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Monday, April 3, 2017

How to know if a prostate biopsy is absolutely necessary by Dr. Shallenberger

How to know if a prostate biopsy is absolutely necessary

Volume 14 | Issue 40
April 3, 2017
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Prostate biopsies are dangerous. They can cause bleeding and infection. Occasionally they can cause a fatal infection called sepsis. The other problem with prostate biopsies are that they're not all that accurate. Depending on what study you look at, prostate biopsies miss 25-50% of cancers. So, is there a way to decrease the use of biopsies in a safe and scientific manner?

There are several different ways to perform a prostate biopsy. The most accurate way is the trans rectal ultrasound guided biopsy, or TRUS biopsy. But biopsies are not the only way to spot a prostate cancer. For the last few years, special magnetic resonance imaging (MRI) machines have been developed that can detect prostate cancer without a biopsy. Recently researchers published the results of a trial designed to determine how accurate these MRI scans are compared to TRUS biopsies.

To do the study, they enlisted 576 men who had elevated PSA tests up to 15 ng/mL. They did TRUS biopsies and MRI scans in each man. The MRI scans were able to detect 93% of the clinically significant cancers. So, what's a "clinically significant" prostate cancer? Some prostate cancers are so slow growing and have such a low malignancy level that they're referred to as being clinically insignificant. That means they're not likely to ever cause any problems. Clinically significant cancers is the term used for prostate cancers that are likely to cause a significant level of disease. These are the ones that you need to take seriously. TRUS biopsies were only able to detect 43% of the clinically significant cancers. That sounds like the MRI is a much better way to go. But there's more to this story.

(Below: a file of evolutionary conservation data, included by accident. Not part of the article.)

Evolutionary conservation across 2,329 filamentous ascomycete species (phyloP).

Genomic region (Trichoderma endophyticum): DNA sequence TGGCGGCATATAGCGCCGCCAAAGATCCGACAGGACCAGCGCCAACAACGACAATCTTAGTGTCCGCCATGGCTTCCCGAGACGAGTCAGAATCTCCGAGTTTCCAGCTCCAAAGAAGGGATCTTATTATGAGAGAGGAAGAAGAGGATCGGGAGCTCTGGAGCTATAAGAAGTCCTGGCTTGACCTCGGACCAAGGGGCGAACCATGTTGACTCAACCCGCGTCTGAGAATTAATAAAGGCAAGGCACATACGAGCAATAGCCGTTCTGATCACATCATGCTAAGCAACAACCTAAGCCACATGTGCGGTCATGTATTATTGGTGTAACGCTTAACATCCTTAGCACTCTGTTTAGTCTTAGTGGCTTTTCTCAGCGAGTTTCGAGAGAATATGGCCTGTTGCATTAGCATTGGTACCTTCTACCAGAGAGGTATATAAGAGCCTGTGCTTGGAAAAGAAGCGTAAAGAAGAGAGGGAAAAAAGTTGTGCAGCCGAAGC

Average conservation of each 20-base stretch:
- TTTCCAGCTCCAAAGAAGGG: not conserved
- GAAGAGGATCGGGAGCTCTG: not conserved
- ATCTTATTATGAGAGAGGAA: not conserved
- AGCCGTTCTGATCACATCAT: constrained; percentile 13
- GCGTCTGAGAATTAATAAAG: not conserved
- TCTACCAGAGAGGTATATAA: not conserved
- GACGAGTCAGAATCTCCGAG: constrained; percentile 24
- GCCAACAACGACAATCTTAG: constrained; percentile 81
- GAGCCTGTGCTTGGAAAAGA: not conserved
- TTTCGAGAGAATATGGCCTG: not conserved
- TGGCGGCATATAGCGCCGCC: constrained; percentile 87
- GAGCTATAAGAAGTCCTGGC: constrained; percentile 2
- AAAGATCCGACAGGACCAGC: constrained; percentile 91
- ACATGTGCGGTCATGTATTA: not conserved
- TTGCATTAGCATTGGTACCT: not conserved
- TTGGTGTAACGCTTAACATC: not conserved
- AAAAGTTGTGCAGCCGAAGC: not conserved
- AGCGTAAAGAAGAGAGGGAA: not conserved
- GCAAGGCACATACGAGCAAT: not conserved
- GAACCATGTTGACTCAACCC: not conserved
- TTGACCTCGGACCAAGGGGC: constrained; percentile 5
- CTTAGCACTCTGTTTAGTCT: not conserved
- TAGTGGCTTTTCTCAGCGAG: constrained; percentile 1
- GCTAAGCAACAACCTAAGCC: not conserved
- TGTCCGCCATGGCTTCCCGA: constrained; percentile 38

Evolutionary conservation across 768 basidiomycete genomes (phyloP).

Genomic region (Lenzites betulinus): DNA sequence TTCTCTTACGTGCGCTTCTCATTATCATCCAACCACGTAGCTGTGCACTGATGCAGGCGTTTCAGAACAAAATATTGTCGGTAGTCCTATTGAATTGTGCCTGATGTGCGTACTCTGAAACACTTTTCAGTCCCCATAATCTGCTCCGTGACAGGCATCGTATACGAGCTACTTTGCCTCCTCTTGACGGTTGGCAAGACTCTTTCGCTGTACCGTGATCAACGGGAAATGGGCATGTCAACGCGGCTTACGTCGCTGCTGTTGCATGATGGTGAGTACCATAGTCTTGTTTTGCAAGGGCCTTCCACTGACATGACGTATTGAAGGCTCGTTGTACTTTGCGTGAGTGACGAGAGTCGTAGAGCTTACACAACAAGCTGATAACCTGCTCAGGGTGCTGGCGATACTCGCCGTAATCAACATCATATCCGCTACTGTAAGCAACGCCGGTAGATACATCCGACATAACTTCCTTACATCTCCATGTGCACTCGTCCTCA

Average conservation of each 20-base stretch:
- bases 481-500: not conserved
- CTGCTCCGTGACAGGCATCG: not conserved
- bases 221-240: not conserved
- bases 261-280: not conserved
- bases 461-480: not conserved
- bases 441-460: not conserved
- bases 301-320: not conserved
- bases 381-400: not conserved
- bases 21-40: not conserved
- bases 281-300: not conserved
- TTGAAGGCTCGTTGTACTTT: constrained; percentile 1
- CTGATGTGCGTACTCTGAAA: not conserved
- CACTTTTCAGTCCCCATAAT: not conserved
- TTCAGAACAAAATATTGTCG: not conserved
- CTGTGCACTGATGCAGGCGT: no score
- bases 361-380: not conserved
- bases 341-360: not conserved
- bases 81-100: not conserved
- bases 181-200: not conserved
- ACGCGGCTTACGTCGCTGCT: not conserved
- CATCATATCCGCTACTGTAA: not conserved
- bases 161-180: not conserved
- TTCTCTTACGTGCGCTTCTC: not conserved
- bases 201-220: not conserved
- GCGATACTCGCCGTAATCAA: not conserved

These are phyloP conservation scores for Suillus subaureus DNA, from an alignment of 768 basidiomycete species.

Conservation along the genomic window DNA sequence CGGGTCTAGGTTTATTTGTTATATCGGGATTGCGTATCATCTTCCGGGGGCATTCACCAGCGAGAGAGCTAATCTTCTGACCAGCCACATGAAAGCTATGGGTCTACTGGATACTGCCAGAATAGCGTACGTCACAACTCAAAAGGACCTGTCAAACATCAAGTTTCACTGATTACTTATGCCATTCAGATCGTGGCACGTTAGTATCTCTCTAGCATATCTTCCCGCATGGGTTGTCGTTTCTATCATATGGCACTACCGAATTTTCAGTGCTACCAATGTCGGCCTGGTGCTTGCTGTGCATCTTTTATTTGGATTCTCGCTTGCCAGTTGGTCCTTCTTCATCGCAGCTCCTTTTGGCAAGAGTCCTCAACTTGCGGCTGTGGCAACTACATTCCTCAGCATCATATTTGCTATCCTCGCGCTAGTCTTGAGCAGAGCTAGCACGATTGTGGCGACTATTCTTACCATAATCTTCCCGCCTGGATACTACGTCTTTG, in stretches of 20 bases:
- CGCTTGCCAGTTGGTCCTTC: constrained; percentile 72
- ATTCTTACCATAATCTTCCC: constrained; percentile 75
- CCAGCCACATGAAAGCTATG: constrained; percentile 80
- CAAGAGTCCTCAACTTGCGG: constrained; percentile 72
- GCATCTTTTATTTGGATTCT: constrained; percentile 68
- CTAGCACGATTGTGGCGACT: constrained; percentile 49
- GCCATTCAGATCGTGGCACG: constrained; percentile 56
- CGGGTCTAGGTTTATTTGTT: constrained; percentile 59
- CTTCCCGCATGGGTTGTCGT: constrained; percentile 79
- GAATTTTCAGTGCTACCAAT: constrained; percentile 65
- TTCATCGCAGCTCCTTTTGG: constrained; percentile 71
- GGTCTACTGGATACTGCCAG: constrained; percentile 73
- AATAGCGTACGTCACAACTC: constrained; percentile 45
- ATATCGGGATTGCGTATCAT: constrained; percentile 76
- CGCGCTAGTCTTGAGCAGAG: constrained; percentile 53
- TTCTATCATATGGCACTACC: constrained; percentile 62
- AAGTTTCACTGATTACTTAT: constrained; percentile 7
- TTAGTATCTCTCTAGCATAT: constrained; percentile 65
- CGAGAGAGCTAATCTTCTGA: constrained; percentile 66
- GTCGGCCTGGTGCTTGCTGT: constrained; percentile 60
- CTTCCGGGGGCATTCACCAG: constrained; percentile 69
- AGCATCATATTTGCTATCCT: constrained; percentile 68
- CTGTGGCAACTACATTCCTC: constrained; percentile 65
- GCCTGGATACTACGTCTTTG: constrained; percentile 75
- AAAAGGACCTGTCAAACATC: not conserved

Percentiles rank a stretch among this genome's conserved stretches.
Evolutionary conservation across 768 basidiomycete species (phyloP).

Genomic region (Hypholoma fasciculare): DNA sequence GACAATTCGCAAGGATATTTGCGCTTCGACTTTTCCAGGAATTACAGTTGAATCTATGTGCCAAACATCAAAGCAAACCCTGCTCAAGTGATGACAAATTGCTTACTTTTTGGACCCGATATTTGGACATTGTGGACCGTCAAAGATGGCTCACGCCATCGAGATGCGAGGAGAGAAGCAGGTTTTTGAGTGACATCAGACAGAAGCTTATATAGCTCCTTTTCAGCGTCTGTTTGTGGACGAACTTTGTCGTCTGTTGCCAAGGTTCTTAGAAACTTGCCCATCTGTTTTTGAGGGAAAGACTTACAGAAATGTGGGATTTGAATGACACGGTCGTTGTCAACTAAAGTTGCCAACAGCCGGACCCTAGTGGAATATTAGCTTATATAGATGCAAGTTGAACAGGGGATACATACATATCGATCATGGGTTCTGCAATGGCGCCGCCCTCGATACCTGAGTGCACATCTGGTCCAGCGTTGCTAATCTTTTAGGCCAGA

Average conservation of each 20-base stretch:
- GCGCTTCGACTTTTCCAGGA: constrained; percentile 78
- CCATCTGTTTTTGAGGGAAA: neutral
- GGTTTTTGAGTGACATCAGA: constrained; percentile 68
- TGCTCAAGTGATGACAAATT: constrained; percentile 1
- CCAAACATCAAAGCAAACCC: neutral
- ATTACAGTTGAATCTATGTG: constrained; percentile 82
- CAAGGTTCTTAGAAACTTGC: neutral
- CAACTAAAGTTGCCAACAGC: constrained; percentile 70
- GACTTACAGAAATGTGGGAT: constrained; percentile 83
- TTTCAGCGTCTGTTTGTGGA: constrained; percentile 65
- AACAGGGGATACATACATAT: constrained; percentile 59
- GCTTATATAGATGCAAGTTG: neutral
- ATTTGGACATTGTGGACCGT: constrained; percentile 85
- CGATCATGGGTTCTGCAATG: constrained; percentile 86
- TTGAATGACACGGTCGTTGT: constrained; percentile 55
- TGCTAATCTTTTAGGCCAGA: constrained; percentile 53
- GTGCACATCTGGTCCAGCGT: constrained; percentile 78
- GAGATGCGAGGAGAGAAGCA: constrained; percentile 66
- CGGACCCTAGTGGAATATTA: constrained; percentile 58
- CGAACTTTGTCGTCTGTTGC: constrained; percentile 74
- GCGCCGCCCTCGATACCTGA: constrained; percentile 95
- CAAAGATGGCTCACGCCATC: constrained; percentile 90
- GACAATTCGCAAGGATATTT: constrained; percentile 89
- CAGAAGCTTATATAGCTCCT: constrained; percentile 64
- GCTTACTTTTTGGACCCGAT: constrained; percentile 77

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Although the MRI scans were better at detecting clinically significant cancers, they were also 55% more likely to give a false positive. That means that when the results of the scan looked like a cancer, it was wrong 55% of the time compared to the TRUS biopsy. So, neither one of these tests is perfect. But combining them can be helpful.

The authors concluded that by using MRI to initially screen men before they go to a TRUS biopsy would allow 27% of them — those who were negative on the scan — to avoid a biopsy. And that's a good thing because in the study 6% of the men who went through the biopsy had a serious adverse event. Eight of them developed sepsis.

Additionally, according to the authors, if TRUS biopsies were done only when the MRI scans were positive, "up to 18% more cases of clinically significant cancer might be detected compared with the standard pathway of TRUS-biopsy for everyone. MRI scans used as a triage [screening] test before first prostate biopsy, could reduce unnecessary biopsies by a quarter." So, if you have been told by your doctor that you need a prostate biopsy, the smart thing to do is to get an MRI of your prostate first. If it's positive for cancer, then go ahead with the biopsy. If it's not positive, the odds that you have cancer is so low that a biopsy is not needed. And you just saved yourself some significant aggravation and risk.
Yours for better health,
Frank Shallenberger, MD

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